The International Day for the Elimination of Racial Discrimination commemorates the Sharpeville massacre — the horrific killing of 69 people peacefully demonstrating against apartheid in South Africa.
New York, 8 March 2018-We are at a pivotal moment for women’s rights. The historical and structural inequalities that have allowed oppression and discrimination to flourish are being exposed like never before. From Latin America to Europe to Asia, on social media, on film sets, on the factory floor and in the streets, women are calling for lasting change and zero tolerance for sexual assault, harassment, and discrimination of all kinds. Continue reading →
Both girls and boys have the potential to pursue their ambitions in science and mathematics, in school and at work.
But systemic discrimination means women occupy less than 30 percent of research and development jobs worldwide.
Female genital mutilation is a gross violation of the human rights of women and girls.
Over 200 million women and girls alive today have experienced female genital mutilation in 30 countries across three continents.
Today we remember the six million Jewish men, women and children who perished in the Holocaust. Countless others also lost their lives as cruelty convulsed the world.
Dear friends around the world,
Happy New Year.
When I took office one year ago, I appealed for 2017 to be a year for peace.
Unfortunately – in fundamental ways, the world has gone in reverse.
On New Year’s Day 2018, I am not issuing an appeal. I am issuing an alert — a red alert for our world.
Conflicts have deepened and new dangers have emerged.
This year’s commemoration of Human Rights Day marks the beginning of a year-long celebration of seven decades since the adoption of one of the world’s most profound and far-reaching international agreements. The Universal Declaration of Human Rights establishes the equality and dignity of every human being and stipulates that every government has a core duty to enable all people to enjoy all their inalienable rights and freedoms.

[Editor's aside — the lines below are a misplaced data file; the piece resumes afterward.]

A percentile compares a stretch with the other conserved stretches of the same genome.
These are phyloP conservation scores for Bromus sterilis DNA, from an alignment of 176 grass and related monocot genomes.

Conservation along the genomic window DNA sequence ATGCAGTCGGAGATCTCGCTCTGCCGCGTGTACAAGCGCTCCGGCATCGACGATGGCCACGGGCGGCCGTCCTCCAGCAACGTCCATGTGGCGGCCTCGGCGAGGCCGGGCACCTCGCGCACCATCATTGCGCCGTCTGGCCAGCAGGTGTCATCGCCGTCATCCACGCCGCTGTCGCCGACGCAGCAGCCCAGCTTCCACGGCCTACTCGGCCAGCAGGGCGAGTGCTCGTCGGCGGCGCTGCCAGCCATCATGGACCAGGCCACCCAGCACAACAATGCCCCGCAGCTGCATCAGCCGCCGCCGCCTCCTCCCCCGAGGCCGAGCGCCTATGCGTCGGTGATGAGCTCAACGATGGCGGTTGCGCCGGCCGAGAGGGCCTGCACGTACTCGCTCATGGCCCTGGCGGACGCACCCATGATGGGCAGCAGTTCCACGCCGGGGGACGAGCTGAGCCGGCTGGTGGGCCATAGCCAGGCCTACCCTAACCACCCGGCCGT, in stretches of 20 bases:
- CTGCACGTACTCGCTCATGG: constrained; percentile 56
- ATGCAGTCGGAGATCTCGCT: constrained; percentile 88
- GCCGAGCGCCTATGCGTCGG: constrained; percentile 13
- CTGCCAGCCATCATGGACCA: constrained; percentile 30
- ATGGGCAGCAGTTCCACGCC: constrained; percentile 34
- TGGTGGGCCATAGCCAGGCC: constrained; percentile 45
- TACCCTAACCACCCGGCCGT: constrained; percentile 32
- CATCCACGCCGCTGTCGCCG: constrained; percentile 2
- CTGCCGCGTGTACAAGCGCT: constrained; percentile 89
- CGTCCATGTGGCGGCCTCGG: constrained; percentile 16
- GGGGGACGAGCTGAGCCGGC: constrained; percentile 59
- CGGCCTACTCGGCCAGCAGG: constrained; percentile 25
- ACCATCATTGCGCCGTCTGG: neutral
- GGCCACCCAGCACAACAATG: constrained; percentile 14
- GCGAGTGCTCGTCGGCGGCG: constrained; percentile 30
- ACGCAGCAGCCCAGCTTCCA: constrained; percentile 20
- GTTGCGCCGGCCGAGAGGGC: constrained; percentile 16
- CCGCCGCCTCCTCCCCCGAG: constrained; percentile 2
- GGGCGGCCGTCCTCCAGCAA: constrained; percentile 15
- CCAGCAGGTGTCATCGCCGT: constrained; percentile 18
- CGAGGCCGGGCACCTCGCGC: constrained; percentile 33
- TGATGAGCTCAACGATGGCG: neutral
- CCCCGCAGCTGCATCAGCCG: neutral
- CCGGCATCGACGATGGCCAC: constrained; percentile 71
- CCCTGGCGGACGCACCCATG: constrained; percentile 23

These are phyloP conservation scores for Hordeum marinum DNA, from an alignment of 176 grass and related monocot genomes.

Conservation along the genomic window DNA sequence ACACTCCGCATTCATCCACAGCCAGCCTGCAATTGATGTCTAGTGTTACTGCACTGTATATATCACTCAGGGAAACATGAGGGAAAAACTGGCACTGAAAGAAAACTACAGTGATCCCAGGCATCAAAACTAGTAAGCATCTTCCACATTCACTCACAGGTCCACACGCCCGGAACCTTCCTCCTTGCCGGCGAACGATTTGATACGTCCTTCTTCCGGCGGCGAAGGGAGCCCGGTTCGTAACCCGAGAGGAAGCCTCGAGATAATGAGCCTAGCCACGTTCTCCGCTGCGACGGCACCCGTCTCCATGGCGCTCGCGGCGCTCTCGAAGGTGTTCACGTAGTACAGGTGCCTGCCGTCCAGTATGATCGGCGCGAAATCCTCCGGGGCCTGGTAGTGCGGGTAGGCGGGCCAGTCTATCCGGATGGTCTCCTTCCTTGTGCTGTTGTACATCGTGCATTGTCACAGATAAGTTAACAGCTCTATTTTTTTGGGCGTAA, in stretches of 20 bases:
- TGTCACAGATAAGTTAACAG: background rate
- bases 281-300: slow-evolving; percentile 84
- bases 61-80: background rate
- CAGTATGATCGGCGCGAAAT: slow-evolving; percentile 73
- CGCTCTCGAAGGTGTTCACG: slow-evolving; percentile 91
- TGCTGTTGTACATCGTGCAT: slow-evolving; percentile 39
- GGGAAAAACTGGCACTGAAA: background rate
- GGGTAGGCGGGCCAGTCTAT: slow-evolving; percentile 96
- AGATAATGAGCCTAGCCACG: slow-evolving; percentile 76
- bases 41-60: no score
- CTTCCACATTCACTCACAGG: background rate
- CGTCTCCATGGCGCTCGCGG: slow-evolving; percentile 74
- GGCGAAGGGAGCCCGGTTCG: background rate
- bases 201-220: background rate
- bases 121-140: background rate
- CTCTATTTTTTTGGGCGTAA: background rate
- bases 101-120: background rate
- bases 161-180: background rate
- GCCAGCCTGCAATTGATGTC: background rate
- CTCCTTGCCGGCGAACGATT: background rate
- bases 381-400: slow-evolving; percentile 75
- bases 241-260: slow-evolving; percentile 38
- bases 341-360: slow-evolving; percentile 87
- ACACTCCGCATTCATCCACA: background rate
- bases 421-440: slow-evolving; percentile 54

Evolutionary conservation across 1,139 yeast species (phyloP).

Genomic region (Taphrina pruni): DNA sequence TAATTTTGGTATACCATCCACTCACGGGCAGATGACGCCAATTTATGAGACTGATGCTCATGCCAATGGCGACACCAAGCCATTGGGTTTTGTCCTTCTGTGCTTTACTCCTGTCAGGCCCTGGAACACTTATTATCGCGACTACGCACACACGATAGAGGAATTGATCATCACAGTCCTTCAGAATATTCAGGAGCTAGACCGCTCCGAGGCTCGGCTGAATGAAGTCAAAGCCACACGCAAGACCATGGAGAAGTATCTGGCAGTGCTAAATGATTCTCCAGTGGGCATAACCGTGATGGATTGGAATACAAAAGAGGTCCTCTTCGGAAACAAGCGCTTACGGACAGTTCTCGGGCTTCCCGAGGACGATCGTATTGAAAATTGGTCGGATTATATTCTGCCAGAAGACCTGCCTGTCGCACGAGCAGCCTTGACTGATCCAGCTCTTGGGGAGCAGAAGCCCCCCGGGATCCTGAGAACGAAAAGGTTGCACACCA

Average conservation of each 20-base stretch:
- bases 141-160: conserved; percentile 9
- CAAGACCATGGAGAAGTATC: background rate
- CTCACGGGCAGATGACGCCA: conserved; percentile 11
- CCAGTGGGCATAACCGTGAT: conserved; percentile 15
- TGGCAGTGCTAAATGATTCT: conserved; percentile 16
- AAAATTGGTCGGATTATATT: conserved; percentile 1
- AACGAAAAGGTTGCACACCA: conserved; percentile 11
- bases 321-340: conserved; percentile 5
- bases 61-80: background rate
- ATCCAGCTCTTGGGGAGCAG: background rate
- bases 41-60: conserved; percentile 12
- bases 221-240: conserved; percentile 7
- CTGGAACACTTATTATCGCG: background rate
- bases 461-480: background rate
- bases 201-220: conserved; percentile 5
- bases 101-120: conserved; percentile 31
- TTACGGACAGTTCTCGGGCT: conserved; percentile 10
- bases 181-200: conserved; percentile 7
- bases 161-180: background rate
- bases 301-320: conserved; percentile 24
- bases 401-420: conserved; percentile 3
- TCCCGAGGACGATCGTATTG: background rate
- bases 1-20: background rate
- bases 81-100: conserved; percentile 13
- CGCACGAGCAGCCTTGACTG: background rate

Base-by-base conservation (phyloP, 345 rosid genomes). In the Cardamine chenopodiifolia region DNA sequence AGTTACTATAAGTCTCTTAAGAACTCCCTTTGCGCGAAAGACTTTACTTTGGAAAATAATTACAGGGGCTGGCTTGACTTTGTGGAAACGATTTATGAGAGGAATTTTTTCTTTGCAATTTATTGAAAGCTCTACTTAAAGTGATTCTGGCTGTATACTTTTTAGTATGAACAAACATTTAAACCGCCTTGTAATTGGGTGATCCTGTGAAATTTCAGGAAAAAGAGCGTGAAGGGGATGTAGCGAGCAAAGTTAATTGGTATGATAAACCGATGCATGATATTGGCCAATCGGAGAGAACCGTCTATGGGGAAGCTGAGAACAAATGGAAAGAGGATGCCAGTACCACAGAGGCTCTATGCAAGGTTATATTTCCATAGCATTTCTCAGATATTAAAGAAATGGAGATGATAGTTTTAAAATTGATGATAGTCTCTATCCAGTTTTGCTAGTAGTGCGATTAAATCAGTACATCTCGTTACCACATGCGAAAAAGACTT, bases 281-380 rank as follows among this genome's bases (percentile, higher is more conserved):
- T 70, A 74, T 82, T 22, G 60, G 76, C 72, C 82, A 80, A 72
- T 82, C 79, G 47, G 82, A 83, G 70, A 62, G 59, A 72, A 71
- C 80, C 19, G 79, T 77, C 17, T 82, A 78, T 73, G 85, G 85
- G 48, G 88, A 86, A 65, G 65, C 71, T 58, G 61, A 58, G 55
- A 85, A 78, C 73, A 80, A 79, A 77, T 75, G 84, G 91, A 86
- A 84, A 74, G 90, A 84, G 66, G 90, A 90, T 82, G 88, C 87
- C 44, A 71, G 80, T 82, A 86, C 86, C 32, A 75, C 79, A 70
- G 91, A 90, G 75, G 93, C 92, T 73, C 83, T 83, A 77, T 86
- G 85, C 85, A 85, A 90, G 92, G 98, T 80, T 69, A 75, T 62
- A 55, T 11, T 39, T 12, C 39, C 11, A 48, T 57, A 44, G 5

Throughout history and still today, genocide has inflicted profound and painful losses on all humanity. In 1948, with the unanimous adoption by the General Assembly of the Convention on the Prevention and Punishment of the Crime of Genocide, Member States recognized a common interest and duty to safeguard groups from threats to their very existence. Coming so soon after the Holocaust and the Second World War, the Convention embodied a collective determination to protect people from brutality and to prevent any future such horror.
In the lead-up to the 70th anniversary of the Universal Declaration of Human Rights in 2018, join us in standing up for human rights!
Human rights are everyone’s rights. Help spread the word, in your own language.
Record yourself reading one of the 30 articles of the Declaration in any of the 135 languages currently available on this site and share your video with your friends. Continue reading →
1 December 2017 : The world is well on its way to meeting the target of ending the AIDS epidemic by 2030. Nearly 21 million people living with HIV now have access to treatment – a number that should grow to more than 30 million by 2020. AIDS-related deaths and new HIV infections are declining. There is great hope that the world can deliver on its promise – but much more needs to be done.